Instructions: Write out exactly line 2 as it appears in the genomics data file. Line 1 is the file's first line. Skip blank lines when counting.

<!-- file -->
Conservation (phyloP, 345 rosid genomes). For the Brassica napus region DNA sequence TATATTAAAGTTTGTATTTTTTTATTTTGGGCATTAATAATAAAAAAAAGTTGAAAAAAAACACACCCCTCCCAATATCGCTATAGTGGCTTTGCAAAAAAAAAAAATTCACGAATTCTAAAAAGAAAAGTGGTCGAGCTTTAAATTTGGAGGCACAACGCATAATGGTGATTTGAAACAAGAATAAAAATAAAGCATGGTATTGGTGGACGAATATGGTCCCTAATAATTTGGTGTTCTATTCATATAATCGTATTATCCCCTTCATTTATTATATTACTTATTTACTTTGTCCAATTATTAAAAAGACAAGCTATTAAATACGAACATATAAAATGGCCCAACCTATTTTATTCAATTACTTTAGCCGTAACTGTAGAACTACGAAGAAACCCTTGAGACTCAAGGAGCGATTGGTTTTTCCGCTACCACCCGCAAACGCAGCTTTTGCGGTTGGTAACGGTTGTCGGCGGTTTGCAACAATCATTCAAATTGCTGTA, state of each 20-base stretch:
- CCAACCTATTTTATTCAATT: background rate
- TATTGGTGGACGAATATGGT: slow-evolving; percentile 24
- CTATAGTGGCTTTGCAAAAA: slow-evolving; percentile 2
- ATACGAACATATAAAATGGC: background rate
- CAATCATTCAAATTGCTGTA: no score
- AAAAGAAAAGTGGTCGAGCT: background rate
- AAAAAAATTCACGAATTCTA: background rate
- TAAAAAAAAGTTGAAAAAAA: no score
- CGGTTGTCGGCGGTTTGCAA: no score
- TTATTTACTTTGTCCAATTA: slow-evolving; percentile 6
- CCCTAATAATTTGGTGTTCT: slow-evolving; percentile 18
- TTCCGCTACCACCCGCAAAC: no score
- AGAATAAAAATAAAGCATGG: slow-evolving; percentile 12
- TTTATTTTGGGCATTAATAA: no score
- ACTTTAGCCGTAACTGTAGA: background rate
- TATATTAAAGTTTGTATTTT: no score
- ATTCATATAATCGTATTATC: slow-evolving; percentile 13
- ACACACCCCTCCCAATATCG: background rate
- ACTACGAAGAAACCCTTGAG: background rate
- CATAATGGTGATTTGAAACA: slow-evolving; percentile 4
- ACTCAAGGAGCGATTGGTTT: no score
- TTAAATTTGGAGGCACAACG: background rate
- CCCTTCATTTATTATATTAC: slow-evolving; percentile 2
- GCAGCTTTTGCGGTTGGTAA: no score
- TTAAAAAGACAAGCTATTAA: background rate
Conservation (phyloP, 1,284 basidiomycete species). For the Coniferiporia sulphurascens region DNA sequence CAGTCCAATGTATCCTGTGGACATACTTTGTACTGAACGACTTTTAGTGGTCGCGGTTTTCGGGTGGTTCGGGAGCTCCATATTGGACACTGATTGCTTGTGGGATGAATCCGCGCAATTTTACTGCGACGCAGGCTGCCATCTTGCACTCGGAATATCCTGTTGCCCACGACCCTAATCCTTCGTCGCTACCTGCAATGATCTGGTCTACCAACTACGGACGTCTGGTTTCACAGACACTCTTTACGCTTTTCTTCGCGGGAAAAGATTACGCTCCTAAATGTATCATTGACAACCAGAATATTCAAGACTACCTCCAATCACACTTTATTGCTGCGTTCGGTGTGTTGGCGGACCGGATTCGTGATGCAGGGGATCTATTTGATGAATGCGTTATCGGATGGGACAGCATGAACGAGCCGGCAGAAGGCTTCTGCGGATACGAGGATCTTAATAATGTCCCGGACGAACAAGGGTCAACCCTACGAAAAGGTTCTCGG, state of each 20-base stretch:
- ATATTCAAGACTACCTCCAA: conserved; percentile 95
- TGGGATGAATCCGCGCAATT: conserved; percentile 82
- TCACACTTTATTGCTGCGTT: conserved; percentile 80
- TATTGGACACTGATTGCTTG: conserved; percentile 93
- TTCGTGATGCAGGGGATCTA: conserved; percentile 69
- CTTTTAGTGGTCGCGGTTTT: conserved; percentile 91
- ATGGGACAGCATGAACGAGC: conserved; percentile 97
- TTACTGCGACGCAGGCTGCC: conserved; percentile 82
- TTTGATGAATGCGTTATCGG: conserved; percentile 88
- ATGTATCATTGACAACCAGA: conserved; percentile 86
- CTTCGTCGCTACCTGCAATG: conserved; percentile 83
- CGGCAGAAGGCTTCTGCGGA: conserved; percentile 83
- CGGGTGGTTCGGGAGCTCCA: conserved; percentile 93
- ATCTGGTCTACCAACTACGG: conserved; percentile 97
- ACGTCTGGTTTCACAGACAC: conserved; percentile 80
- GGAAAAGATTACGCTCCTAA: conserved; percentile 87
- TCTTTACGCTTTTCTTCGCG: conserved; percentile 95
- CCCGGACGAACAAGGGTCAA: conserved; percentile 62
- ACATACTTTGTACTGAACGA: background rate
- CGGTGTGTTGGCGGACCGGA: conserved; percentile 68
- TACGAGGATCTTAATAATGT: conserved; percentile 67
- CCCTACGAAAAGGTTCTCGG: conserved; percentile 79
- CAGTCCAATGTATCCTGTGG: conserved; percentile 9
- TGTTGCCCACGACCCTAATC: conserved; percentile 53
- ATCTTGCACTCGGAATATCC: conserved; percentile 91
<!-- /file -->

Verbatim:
- CCAACCTATTTTATTCAATT: background rate